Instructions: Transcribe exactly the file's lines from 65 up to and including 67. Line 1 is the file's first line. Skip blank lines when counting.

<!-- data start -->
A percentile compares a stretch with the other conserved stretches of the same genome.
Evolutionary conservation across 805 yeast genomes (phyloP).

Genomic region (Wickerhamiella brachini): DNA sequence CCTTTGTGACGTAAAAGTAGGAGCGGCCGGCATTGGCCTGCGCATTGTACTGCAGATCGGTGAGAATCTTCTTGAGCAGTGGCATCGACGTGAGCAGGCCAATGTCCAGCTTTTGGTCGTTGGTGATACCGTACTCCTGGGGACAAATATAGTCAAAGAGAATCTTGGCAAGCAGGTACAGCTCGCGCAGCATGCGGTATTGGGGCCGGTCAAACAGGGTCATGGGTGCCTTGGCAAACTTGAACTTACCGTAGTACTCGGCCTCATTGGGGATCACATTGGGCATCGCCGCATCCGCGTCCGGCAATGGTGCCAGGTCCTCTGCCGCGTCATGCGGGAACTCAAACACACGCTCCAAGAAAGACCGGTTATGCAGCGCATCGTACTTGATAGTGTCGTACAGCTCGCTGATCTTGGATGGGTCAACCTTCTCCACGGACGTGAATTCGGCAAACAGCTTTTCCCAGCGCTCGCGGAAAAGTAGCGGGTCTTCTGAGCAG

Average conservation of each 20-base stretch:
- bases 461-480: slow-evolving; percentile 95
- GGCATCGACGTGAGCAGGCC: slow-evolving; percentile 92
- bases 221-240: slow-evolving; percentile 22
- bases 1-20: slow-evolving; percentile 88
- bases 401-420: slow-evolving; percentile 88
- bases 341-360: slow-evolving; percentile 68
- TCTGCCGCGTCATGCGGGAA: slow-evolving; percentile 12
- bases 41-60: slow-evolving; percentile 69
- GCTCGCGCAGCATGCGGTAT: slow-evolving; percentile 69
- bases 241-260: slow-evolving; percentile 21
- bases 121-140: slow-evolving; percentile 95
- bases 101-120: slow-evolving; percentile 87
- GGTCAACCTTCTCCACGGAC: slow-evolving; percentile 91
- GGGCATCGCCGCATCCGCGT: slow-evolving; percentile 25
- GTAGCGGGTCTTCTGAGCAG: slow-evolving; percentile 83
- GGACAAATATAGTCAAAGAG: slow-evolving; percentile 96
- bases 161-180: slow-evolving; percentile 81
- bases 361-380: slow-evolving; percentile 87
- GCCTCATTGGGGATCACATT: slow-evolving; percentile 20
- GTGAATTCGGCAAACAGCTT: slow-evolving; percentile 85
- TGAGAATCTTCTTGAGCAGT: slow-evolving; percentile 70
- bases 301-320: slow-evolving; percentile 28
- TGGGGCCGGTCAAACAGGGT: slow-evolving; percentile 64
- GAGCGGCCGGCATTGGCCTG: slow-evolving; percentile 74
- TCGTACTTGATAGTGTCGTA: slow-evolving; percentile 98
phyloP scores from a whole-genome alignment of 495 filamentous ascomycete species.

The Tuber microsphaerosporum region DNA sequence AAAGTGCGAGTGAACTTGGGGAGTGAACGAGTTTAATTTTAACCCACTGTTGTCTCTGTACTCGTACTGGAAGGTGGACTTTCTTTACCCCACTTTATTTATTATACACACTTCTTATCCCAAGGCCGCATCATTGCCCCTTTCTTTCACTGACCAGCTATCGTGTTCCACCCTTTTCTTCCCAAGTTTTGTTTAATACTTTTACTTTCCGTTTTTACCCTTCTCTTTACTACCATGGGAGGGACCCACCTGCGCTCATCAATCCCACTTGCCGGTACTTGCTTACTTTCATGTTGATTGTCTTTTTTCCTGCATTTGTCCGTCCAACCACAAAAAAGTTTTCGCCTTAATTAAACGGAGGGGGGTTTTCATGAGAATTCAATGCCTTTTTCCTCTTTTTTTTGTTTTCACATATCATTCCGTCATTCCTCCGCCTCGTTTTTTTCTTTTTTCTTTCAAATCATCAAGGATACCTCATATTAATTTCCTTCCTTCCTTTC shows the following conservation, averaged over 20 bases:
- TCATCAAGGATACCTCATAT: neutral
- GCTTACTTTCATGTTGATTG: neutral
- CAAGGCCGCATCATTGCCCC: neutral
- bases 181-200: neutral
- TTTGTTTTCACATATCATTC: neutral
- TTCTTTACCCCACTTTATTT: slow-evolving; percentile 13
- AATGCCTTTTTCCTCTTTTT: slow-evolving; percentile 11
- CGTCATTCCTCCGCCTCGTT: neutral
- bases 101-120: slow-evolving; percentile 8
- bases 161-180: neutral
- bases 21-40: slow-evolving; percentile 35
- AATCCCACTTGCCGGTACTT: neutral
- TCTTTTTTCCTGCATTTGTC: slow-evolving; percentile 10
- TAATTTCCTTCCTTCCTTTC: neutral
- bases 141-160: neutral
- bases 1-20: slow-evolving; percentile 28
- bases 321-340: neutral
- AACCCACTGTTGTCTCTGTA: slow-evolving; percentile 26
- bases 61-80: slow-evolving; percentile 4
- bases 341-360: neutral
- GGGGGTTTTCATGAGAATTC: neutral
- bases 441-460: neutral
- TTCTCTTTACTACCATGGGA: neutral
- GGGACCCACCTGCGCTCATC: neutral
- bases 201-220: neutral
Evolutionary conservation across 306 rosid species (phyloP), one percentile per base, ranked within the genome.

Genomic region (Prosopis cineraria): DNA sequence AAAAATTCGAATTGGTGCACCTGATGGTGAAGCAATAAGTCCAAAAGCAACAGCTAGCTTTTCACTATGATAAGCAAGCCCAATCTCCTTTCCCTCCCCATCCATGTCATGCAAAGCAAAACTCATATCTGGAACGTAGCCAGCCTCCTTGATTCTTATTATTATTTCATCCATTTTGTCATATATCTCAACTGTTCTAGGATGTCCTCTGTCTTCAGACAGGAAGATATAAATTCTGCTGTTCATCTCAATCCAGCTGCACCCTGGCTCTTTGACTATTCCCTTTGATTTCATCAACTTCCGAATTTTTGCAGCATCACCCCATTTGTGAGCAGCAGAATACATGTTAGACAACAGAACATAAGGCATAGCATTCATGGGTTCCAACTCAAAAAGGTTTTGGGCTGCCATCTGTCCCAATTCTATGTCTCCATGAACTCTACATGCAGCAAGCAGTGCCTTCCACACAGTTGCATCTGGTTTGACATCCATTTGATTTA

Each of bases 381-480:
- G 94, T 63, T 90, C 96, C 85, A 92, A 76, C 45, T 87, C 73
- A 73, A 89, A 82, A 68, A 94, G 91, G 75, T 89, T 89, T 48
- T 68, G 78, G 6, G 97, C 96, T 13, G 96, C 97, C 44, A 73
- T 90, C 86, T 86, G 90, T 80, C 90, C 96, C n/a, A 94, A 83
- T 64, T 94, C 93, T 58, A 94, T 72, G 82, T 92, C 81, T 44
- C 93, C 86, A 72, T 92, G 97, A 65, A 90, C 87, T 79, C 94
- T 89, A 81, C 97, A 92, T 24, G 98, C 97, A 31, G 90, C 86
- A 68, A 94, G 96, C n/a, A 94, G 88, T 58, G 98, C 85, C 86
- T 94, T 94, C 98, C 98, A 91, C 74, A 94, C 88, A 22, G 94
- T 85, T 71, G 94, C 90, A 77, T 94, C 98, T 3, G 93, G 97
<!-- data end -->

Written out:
- C 93, C 86, A 72, T 92, G 97, A 65, A 90, C 87, T 79, C 94
- T 89, A 81, C 97, A 92, T 24, G 98, C 97, A 31, G 90, C 86
- A 68, A 94, G 96, C n/a, A 94, G 88, T 58, G 98, C 85, C 86